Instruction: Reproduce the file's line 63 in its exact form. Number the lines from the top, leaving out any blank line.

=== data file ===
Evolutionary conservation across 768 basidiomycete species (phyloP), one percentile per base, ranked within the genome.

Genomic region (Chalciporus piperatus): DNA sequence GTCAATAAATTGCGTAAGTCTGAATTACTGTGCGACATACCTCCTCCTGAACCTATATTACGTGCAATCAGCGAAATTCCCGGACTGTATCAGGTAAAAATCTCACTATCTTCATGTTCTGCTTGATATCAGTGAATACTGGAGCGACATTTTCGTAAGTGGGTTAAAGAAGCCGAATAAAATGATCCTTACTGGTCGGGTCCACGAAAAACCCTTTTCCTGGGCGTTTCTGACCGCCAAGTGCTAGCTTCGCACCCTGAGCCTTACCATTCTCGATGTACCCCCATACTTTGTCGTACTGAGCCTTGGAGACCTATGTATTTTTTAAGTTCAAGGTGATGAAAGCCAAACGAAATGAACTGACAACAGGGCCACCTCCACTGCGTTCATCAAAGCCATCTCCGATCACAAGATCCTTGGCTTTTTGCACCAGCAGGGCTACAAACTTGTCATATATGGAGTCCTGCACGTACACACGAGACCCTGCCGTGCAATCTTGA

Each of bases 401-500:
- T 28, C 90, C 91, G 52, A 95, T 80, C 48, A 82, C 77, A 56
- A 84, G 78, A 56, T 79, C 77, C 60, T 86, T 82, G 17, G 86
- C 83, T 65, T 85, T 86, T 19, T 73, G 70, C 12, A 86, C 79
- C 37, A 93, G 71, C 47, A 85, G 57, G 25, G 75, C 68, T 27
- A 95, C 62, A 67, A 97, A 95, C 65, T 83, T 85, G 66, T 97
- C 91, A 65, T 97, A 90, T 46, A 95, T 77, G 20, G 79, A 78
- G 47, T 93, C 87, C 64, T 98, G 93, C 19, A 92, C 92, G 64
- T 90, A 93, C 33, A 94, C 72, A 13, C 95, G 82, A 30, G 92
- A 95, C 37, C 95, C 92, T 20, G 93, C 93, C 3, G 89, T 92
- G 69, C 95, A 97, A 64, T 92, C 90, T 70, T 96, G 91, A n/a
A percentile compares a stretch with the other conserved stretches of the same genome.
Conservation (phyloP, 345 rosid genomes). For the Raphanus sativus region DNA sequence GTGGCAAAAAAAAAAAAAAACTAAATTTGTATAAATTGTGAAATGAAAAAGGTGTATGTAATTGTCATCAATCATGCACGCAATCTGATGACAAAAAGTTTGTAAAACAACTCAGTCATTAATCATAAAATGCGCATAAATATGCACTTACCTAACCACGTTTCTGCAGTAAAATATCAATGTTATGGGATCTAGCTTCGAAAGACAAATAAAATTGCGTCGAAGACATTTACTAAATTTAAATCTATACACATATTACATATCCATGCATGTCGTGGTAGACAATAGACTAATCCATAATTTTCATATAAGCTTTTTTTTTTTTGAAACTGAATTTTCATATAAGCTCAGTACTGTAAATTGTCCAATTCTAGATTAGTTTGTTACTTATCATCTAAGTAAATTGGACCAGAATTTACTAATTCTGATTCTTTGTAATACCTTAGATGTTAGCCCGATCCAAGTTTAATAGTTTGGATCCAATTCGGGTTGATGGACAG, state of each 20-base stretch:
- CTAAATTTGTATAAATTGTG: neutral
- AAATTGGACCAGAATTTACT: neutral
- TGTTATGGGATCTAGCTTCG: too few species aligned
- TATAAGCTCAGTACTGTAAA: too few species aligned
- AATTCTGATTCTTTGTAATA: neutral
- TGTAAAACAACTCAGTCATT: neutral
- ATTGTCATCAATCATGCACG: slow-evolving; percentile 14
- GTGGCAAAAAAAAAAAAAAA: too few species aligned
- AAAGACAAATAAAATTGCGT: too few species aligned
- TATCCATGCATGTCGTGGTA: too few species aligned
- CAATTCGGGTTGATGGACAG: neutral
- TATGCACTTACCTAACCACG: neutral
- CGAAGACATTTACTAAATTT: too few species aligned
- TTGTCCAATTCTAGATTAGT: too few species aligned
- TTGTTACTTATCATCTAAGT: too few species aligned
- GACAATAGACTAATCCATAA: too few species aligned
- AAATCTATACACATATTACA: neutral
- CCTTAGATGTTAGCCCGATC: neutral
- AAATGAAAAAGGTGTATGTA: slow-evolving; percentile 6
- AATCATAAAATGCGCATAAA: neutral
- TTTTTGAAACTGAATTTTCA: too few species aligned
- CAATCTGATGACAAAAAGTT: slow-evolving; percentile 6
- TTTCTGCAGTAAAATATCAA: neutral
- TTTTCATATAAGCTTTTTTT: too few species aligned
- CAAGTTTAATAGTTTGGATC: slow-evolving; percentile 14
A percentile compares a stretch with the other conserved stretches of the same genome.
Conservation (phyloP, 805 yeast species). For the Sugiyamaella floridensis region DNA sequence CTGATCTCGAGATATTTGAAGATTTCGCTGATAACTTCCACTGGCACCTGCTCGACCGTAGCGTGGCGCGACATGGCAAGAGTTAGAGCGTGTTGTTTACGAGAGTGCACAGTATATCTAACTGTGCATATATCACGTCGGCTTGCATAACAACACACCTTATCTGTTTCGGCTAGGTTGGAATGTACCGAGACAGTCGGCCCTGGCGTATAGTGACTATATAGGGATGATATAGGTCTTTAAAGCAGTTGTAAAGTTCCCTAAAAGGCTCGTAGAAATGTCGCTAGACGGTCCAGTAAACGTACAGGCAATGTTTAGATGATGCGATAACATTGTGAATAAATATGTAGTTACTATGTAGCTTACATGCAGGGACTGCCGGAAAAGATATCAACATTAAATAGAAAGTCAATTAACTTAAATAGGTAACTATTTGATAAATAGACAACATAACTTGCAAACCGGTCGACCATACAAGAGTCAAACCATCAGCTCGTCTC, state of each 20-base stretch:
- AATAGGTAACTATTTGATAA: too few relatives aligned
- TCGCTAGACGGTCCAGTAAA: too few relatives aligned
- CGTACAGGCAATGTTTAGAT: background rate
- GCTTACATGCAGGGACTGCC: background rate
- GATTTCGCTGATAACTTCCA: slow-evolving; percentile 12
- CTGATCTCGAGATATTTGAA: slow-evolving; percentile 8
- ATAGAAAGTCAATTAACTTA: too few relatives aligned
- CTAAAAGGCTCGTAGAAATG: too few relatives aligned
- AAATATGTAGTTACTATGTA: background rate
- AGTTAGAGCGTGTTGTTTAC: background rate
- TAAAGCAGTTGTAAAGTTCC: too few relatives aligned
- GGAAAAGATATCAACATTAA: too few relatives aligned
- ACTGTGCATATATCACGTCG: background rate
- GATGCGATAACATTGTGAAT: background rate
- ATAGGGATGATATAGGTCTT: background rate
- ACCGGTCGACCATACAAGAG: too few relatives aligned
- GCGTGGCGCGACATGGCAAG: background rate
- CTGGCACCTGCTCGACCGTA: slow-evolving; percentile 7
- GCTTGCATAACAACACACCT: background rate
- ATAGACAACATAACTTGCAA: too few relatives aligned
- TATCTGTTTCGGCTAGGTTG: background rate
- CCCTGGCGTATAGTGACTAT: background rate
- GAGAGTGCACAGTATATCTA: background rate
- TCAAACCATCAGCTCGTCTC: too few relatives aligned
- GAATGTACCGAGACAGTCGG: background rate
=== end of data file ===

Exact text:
- TATCTGTTTCGGCTAGGTTG: background rate